Yet another case in point: with evidence that Omicron can cause breakthrough infections among the fully vaccinated, particularly those who got their second dose more than six months ago, the province is silent on whether it can or will expand testing capacity.

Lineups at the nine testing sites in Winnipeg have grown dangerously long, but communicators with the province’s pandemic response refused to say whether there are plans to open more sites.

Lineups at the nine testing sites in Winnipeg have grown dangerously long, but communicators with the province’s pandemic response refused to say whether there are plans to open more sites.

If there is a plan to add testing capacity, government spokespeople won’t say. If there isn’t a plan, heaven help us all.

Before Stefanson or one of her ministers claim they are doing the best they can, we should remember we’ve had weeks to prepare for what’s happening right now. Omicron was identified by the World Health Organization as a variant of concern in late November. Within a few days of that warning, the first cases began appearing in Canada.

We also knew within two weeks of those first cases that Omicron is exponentially more contagious than other variants and demonstrates a worrisome ability to infect fully vaccinated people. There was no doubt Omicron was on its way to Manitoba and it was going to be bad.

True to those predictions, on Wednesday the province reported more than 700 new cases over the previous 48 hours, pushing the test positivity rate for Winnipeg to 10.6 per cent. Numbers like these are the echoes of past, deadly waves of COVID-19.

Despite all this, the Stefanson government is taking the same leisurely approach to restrictions that defined Pallister’s pandemic response.

<p>THE CANADIAN PRESS FILES/John Woods</p><p>Despite all this, the Stefanson government is taking the same leisurely approach to restrictions that defined Pallister’s pandemic response.</p>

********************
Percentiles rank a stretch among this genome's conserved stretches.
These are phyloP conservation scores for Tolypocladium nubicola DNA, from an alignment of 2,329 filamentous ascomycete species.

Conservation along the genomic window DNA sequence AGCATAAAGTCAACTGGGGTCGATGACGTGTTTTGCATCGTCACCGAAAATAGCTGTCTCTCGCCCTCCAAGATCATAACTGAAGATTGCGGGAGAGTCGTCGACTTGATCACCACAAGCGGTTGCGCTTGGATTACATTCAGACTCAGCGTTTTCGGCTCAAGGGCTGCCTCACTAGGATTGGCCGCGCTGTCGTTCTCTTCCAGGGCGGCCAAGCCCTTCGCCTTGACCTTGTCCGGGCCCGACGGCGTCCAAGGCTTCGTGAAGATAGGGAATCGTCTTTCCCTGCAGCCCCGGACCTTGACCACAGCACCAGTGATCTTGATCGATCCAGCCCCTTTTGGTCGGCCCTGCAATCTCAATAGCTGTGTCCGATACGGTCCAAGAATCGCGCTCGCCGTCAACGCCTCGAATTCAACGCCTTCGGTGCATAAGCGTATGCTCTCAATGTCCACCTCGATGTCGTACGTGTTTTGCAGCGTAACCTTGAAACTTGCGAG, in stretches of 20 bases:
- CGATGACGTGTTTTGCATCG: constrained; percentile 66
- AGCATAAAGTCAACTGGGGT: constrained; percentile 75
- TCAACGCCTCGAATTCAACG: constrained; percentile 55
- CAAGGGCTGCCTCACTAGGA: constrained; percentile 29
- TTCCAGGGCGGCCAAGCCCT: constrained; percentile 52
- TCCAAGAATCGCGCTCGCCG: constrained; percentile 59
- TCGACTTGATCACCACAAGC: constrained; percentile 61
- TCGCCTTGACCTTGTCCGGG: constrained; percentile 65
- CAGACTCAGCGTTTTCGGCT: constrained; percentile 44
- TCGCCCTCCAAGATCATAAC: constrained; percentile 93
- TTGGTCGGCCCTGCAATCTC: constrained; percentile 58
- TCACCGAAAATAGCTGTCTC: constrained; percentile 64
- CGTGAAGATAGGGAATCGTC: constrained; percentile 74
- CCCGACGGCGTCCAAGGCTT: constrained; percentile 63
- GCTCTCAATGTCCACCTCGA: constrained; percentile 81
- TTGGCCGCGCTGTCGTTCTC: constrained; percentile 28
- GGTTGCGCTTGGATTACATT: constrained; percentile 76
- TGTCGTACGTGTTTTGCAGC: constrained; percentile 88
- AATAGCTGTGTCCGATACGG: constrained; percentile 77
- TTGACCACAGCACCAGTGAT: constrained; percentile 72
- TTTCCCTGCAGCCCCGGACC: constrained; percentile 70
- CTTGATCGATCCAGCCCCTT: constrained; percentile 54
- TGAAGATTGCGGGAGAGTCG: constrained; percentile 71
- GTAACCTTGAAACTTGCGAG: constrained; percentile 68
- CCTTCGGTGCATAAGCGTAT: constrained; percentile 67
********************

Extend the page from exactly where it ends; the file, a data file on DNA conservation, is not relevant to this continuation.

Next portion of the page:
THE CANADIAN PRESS FILES/John Woods

Despite all this, the Stefanson government is taking the same leisurely approach to restrictions that defined Pallister’s pandemic response.

New restrictions announced last week are woefully inadequate in the face of Omicron’s ferocity.

It’s as if the Tory government knows it’s about to suffer a head-on collision with a much bigger vehicle and the only response it can think of is to slow down. Avoiding the collision seems totally out of the question.

There is no way to dodge Omicron, but there certainly are ways to limit the toll it is about to take on this province.

We need to hunker down, only go out for necessities, pause household gatherings and avoid large indoor crowds.

Ironically, we need to do all the things that Manitoba’s public health officials are pleading with us to do, but which political leaders refuse to enact and enforce.

For Manitobans, the challenge is clear.

We must, as individuals, take "urgent" actions to combat the Omicron threat. Lamentably, the provincial government does not know the meaning of the word.

dan.lett@freepress.mb.ca

Dan Lett

Dan Lett
Columnist

Born and raised in and around Toronto, Dan Lett came to Winnipeg in 1986, less than a year out of journalism school with a lifelong dream to be a newspaper reporter.